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Cards vs Reds recap: Jaime pitches seven, Cards come back in eighth

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The Cards' young outfielders lead team to a late 2-1 win.

ooga booga booga
ooga booga booga
Jeff Curry-USA TODAY Sports

Coming into this game, the Cardinals had a magic number of 10. And after the Cardinals' win tonight, that magic number is down to...9.

9 < 10.

Jaime Garcia

Jaime's pitches were just as fluttery and unreckonable as they've been all year. Here's his line:

  • 7 IP, 5 H, 1 ER, 2 BB, 5 K;
  • 88 pitches, 55 strikes (8 swinging strikes);
  • 10 ground balls, 5 fly balls (1 IFFB), 3 line drives.

A healthy Jaime Garcia is a wonderful pitcher, so don't take this for granted. The one run that scored off Garcia came in a ragged first inning; he was pretty much nails thereafter.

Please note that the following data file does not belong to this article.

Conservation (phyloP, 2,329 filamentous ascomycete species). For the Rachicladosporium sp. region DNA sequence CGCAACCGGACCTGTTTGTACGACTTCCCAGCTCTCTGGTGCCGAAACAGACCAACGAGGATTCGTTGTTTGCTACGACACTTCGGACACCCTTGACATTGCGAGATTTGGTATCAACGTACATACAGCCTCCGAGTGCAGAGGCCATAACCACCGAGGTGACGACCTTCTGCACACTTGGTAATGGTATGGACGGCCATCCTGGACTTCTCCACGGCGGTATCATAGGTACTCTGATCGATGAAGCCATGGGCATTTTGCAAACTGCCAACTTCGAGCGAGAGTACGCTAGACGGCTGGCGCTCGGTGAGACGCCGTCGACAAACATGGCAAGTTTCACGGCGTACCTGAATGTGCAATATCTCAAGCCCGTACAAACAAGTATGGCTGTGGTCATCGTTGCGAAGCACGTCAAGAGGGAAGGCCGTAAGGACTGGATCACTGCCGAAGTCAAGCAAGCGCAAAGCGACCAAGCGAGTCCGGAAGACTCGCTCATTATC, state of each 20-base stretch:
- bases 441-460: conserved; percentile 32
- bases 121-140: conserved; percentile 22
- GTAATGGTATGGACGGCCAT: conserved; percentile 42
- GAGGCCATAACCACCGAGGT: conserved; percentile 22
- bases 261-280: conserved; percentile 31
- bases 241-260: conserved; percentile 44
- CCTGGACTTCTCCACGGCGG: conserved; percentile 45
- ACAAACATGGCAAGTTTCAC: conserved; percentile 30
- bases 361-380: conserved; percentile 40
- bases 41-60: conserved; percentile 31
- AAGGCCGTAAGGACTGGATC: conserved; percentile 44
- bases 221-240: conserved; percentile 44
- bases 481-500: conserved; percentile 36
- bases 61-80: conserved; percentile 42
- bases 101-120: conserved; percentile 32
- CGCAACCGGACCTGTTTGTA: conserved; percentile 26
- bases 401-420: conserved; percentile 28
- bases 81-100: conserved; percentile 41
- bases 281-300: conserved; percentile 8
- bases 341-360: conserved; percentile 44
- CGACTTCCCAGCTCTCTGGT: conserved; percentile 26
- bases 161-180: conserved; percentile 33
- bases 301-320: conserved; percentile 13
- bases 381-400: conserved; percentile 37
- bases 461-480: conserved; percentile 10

Cruz and Grichuk and Defense

The Cardinals' beautifully haired backup catcher will have his hands full for a while filling in for Yadi (of which, read more here). This game started out rough for Cruz and Jaime, with two events that were deemed wild pitches by the official scorer which I know in my heart were actually a result of Tony Cruz not being Yadier Molina.

The first wild pitch resulted in the runner at first (Jason Bourgeois, see below) taking second. While Bourgeois had a large secondary lead at first and might've taken off even if Yadi had been behind the plate, a very hard and quick throw would've gotten him at second. But nota bene please: Yadier Molina possesses a strong and quick throwing arm.

The second wild pitch resulted in Brandon Phillips (who had singled in Bourgeois to give the Reds a 1-0 lead) advancing to second uncontested. He didn't score, but still: keep the ball in front of you, Tony.

Meanwhile, you might recall a week or two ago when Mike Matheny committed a baseballing solecism by putting an injured Randal Grichuk in center field with instructions to just like not throw very far. Tonight, a more healed--but not a fully healed--Randal Grichuk started in left field.